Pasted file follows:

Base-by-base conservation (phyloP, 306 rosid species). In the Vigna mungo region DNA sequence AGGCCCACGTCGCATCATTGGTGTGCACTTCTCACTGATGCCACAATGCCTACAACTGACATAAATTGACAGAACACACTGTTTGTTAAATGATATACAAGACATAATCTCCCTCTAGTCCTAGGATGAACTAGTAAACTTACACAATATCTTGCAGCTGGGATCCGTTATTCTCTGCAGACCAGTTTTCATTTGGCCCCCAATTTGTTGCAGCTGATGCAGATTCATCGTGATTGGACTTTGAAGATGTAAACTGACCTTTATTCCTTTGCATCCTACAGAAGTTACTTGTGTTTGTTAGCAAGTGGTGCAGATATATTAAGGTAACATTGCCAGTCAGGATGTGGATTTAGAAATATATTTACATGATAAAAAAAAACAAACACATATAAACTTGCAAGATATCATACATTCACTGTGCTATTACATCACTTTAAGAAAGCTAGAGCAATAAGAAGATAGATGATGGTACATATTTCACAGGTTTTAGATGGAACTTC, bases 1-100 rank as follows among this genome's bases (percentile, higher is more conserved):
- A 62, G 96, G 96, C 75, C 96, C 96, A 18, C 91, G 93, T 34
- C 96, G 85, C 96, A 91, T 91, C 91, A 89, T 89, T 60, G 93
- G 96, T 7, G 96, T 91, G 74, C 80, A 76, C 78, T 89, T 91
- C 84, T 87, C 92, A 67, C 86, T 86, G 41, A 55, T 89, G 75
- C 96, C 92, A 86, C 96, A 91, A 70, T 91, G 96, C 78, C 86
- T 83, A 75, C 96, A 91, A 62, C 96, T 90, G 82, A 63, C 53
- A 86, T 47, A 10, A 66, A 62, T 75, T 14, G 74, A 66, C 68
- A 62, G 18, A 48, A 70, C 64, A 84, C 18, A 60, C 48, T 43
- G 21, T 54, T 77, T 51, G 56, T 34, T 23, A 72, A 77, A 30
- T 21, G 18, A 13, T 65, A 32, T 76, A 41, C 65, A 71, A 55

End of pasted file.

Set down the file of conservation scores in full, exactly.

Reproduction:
Base-by-base conservation (phyloP, 306 rosid species). In the Vigna mungo region DNA sequence AGGCCCACGTCGCATCATTGGTGTGCACTTCTCACTGATGCCACAATGCCTACAACTGACATAAATTGACAGAACACACTGTTTGTTAAATGATATACAAGACATAATCTCCCTCTAGTCCTAGGATGAACTAGTAAACTTACACAATATCTTGCAGCTGGGATCCGTTATTCTCTGCAGACCAGTTTTCATTTGGCCCCCAATTTGTTGCAGCTGATGCAGATTCATCGTGATTGGACTTTGAAGATGTAAACTGACCTTTATTCCTTTGCATCCTACAGAAGTTACTTGTGTTTGTTAGCAAGTGGTGCAGATATATTAAGGTAACATTGCCAGTCAGGATGTGGATTTAGAAATATATTTACATGATAAAAAAAAACAAACACATATAAACTTGCAAGATATCATACATTCACTGTGCTATTACATCACTTTAAGAAAGCTAGAGCAATAAGAAGATAGATGATGGTACATATTTCACAGGTTTTAGATGGAACTTC, bases 1-100 rank as follows among this genome's bases (percentile, higher is more conserved):
- A 62, G 96, G 96, C 75, C 96, C 96, A 18, C 91, G 93, T 34
- C 96, G 85, C 96, A 91, T 91, C 91, A 89, T 89, T 60, G 93
- G 96, T 7, G 96, T 91, G 74, C 80, A 76, C 78, T 89, T 91
- C 84, T 87, C 92, A 67, C 86, T 86, G 41, A 55, T 89, G 75
- C 96, C 92, A 86, C 96, A 91, A 70, T 91, G 96, C 78, C 86
- T 83, A 75, C 96, A 91, A 62, C 96, T 90, G 82, A 63, C 53
- A 86, T 47, A 10, A 66, A 62, T 75, T 14, G 74, A 66, C 68
- A 62, G 18, A 48, A 70, C 64, A 84, C 18, A 60, C 48, T 43
- G 21, T 54, T 77, T 51, G 56, T 34, T 23, A 72, A 77, A 30
- T 21, G 18, A 13, T 65, A 32, T 76, A 41, C 65, A 71, A 55